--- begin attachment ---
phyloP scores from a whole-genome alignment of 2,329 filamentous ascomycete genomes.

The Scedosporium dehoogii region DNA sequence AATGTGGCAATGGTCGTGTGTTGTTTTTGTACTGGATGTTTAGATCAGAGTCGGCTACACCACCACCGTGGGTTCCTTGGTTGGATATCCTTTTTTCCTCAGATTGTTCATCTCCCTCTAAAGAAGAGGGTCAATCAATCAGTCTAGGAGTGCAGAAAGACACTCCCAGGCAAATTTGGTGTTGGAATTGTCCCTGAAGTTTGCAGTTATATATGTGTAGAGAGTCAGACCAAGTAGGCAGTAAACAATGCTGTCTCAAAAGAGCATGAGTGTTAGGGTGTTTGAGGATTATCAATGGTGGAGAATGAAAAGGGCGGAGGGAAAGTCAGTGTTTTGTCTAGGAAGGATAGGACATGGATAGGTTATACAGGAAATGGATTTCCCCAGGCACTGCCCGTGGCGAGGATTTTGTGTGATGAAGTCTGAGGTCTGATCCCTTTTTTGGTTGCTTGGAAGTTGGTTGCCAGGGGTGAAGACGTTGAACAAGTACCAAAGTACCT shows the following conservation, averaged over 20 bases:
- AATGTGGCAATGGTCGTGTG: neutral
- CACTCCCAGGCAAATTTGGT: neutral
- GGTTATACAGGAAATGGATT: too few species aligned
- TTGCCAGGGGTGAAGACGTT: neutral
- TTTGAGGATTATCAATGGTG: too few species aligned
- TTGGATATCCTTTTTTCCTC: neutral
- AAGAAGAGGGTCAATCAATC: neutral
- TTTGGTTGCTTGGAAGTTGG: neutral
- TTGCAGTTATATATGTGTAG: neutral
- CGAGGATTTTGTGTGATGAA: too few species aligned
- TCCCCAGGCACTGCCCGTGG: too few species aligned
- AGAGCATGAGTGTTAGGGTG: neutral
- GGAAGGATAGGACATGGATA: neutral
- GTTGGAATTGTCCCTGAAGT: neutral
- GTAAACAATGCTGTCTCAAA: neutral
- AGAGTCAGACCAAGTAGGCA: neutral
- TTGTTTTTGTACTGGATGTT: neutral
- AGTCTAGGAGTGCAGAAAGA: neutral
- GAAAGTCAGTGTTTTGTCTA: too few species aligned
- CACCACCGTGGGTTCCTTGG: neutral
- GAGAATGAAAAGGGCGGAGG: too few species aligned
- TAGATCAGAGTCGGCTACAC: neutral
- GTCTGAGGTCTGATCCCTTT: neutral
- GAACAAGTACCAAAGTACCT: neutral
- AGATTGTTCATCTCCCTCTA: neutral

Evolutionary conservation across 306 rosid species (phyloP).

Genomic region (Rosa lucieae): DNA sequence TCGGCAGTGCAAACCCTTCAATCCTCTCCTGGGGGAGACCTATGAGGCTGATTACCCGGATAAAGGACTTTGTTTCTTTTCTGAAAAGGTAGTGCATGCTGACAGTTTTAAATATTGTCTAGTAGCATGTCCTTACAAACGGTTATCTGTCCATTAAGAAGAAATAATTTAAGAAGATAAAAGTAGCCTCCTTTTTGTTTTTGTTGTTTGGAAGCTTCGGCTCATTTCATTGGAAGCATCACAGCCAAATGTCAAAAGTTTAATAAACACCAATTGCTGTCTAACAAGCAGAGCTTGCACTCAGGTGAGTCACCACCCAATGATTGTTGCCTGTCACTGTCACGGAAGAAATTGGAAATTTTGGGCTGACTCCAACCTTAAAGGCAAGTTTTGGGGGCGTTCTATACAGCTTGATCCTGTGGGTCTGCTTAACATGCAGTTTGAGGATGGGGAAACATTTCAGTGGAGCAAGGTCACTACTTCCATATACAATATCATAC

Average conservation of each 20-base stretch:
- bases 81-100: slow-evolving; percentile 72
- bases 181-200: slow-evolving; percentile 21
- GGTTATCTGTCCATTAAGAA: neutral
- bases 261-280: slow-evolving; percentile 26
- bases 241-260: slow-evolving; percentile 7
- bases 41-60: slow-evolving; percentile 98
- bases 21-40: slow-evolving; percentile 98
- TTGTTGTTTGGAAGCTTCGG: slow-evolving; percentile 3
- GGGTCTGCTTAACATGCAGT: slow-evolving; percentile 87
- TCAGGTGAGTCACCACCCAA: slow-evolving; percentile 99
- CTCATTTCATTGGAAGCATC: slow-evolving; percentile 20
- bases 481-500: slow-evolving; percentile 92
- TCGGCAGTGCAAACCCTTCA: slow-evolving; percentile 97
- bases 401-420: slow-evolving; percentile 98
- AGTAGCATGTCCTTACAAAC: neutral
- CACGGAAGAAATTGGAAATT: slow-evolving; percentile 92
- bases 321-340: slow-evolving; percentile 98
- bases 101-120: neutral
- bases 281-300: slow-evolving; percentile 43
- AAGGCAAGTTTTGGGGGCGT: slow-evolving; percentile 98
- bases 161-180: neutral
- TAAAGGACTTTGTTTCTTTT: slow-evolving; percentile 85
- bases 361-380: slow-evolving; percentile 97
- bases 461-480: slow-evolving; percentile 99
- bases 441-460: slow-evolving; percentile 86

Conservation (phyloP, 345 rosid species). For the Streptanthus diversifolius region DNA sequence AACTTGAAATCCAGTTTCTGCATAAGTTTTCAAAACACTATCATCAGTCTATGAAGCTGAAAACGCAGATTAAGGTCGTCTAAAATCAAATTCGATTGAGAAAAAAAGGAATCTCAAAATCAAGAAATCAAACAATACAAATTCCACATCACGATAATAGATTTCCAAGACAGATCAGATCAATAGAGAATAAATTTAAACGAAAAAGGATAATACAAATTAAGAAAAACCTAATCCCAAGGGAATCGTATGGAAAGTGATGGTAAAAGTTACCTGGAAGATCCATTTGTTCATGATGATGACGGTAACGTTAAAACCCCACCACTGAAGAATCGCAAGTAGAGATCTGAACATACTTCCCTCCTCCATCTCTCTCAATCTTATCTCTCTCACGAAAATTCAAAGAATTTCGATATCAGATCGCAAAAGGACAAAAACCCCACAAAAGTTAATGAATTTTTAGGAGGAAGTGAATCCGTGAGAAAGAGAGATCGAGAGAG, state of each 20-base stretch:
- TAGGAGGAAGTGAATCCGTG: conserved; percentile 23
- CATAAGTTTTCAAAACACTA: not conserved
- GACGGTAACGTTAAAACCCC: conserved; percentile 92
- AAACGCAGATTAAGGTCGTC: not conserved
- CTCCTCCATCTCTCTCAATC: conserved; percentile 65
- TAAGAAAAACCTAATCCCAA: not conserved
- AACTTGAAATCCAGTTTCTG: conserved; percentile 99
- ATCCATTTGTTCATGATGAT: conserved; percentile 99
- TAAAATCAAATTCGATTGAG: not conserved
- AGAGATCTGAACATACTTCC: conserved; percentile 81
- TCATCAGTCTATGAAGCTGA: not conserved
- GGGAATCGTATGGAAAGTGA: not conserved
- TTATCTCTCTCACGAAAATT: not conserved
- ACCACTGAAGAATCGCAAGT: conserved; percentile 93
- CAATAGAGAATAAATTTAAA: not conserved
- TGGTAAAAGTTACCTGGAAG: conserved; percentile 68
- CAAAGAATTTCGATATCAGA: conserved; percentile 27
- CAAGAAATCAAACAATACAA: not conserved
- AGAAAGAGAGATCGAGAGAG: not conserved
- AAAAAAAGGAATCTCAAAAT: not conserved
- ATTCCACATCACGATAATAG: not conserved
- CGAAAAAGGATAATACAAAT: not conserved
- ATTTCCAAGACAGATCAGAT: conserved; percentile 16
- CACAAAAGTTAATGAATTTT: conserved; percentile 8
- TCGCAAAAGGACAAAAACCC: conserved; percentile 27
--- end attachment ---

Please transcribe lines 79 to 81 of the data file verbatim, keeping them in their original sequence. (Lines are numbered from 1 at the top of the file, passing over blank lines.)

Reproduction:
- ATTTCCAAGACAGATCAGAT: conserved; percentile 16
- CACAAAAGTTAATGAATTTT: conserved; percentile 8
- TCGCAAAAGGACAAAAACCC: conserved; percentile 27